You will undoubtedly find yourself in situations where you do not have a ready answer or argument for a design direction your team has chosen. I tend to be a thinker. I do a lot of thinking about a design upfront before it even sees a boardroom projection screen. But, there are always curve balls. There is always something I did not think through with enough detail. I then find myself “put on the spot.” It’s my own fault.
When something like this happens, I am usually able to think more deeply about it after the meeting when I discuss it with my team. So, I will delay such conversations in the meeting and choose to “fight another day” after having put some thought into the issue.
The key here is to ensure your stakeholders understand you will take their suggestion or argument as an action item and give it due consideration. After all, this is one of the purposes of a design presentation — to refine and iterate to a better design so you can close the sale. Nothing will irritate stakeholders more than designers with prima donna attitudes who will not listen or consider the stakeholders’ opinions of value in the design process. Have someone delegated as a notetaker and make a verbal request to them in the meeting that the issue be logged so the team can work through it after the meeting.
The delay tactic will allow you to think and consider the suggestion. As I note above, the stakeholder may have a good suggestion you adopt. If not, you will be better equipped in the next meeting to argue for an alternative or the original design.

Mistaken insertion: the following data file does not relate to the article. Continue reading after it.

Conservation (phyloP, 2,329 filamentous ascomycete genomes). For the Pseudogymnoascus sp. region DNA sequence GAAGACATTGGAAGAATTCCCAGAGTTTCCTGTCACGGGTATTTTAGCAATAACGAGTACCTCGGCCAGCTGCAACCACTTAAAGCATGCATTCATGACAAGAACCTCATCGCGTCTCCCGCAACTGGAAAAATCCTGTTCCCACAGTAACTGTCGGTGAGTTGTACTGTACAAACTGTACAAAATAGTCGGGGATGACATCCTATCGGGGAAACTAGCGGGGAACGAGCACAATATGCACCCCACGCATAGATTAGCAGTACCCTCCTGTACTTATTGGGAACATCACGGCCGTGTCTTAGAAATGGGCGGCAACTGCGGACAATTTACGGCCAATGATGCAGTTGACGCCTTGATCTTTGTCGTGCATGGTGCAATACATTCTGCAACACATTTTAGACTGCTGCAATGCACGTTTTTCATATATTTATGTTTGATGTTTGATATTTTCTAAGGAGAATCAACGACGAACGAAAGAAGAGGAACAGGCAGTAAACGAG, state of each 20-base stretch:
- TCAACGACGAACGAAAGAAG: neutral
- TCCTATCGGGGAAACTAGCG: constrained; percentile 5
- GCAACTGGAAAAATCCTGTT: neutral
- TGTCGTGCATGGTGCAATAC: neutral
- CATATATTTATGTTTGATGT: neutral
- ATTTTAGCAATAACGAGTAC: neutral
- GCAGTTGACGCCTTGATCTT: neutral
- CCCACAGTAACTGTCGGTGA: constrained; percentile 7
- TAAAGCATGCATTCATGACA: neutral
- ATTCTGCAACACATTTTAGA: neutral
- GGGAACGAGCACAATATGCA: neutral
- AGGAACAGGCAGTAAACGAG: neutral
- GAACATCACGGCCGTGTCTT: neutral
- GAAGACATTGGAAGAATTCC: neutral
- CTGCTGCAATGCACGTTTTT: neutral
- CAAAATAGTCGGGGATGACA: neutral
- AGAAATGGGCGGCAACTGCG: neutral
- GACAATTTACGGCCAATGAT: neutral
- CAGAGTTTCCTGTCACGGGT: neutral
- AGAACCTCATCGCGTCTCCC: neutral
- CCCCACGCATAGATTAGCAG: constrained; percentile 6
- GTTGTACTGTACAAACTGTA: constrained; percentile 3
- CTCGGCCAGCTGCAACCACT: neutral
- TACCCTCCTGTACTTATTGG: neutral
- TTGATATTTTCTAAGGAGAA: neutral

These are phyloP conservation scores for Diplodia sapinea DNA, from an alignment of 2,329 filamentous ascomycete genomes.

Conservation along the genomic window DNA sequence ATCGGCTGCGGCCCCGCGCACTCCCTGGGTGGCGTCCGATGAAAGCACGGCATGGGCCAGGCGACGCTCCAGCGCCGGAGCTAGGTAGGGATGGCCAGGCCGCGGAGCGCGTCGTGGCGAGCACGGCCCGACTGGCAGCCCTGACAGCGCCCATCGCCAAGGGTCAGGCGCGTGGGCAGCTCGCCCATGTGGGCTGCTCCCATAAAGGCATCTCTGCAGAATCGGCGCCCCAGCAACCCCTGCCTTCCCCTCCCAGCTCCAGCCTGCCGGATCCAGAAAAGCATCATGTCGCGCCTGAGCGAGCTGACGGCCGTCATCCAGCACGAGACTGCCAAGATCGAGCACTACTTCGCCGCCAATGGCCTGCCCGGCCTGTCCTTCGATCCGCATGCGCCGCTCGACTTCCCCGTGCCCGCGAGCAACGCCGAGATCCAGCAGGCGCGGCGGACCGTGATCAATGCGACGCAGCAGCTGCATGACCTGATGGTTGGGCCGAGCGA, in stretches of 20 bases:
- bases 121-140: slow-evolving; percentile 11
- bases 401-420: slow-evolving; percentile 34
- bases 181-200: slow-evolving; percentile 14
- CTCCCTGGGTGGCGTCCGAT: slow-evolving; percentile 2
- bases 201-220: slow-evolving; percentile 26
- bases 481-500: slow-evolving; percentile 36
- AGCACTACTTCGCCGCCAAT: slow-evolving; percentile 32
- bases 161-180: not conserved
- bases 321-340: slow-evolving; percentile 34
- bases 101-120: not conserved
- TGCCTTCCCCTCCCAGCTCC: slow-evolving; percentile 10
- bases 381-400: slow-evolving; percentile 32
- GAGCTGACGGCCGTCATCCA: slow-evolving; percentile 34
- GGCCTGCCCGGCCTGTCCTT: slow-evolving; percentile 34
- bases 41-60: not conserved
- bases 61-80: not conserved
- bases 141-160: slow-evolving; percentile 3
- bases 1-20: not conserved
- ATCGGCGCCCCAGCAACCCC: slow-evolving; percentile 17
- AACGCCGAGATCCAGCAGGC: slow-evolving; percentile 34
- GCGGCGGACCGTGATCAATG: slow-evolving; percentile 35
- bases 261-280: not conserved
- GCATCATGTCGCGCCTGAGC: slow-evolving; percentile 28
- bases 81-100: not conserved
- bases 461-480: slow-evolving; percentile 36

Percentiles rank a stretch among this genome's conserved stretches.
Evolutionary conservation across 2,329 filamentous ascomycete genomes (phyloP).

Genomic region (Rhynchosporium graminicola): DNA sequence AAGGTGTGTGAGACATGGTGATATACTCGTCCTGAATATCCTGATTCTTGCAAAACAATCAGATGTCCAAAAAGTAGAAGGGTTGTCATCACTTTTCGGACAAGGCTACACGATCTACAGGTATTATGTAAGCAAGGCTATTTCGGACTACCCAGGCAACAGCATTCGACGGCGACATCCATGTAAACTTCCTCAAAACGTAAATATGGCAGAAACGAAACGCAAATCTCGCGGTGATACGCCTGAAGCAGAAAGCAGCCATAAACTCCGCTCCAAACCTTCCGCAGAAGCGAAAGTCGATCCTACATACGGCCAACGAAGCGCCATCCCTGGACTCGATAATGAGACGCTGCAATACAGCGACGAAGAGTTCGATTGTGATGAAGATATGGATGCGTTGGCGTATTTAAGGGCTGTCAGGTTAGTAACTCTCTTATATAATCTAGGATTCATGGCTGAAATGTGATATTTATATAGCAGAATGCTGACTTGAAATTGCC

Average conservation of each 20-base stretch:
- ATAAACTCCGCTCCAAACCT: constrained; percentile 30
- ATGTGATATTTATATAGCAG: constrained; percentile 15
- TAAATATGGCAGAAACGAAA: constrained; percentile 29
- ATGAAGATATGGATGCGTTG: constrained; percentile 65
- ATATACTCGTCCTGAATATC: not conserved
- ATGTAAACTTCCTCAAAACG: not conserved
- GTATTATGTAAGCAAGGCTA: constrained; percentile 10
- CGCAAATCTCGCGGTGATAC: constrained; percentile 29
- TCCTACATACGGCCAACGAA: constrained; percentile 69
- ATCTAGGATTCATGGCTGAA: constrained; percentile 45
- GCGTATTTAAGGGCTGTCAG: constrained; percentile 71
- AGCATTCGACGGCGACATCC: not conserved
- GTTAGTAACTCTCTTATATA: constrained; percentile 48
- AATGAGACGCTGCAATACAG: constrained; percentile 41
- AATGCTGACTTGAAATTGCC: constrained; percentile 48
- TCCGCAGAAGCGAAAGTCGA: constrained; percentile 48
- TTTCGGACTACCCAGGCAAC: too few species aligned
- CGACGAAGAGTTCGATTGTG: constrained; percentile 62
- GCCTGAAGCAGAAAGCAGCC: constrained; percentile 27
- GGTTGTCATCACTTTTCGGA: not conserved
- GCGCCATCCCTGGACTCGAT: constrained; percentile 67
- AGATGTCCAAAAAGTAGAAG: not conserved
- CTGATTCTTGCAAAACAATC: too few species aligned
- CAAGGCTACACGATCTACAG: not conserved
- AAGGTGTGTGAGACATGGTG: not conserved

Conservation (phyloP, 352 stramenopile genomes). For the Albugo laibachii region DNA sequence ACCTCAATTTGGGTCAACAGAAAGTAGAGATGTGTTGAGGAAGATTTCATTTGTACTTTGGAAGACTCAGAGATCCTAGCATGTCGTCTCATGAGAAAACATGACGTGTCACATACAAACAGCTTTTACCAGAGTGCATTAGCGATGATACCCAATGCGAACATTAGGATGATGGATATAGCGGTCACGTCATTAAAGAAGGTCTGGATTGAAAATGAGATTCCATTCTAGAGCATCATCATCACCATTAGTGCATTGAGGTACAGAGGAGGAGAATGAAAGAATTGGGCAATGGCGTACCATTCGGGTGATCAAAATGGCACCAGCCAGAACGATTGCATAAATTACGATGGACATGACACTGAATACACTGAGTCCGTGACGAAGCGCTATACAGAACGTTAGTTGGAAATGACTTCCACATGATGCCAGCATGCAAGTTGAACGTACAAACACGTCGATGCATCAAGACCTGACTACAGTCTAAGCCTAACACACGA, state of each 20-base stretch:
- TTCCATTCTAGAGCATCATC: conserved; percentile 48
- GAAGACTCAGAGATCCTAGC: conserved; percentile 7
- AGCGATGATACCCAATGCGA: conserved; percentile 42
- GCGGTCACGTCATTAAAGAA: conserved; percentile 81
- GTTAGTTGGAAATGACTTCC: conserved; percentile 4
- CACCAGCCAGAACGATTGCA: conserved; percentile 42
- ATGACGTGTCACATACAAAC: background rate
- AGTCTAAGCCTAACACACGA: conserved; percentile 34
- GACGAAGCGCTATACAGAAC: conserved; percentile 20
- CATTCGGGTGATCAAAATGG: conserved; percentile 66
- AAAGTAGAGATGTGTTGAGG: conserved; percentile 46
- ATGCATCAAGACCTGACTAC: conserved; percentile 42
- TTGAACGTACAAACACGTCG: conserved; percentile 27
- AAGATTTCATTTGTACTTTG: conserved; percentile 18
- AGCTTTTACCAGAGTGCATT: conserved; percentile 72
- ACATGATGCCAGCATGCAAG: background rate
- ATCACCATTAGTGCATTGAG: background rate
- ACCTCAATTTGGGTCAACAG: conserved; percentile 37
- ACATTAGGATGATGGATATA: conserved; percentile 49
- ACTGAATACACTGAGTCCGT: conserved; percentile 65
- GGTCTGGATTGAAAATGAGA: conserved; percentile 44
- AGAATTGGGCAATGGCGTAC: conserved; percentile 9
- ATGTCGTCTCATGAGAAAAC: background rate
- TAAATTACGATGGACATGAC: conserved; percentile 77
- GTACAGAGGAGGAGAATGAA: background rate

Form a posse and bring it.
Who doesn’t want a posse? You need people on your side in meetings where you present and defend a design. And, you don’t just want your design “cronies” in the meeting as part of your posse. You need your supporters to be from different disciplines. Ideally, you have some business analysts, a product manager and a developer or two in the room who will support you.
People atypically don’t like to go against the crowd. It’s in our DNA. So the more supporters you have on your side in a meeting, the stronger your defense will be. This isn’t to say you should use those supporters to beat down any suggestions or arguments. You should still give arguments and suggestions due diligence and consideration. But, having a team of supporters who understand the design and the concepts behind it will better enable you to handle the dominant stakeholder in the room who simply wishes to get their way and shape the design based on their own personal preferences.
There is one other aspect of bringing supporters you may want to consider — “The Ringer.” This term comes from television where they will have prearranged calls with questions to prompt discussion or generate audience interest. Tom Greever mentions this concept in his book, Articulating Design Decisions. And, it is particularly ingenious at how he presents it. Greever writes: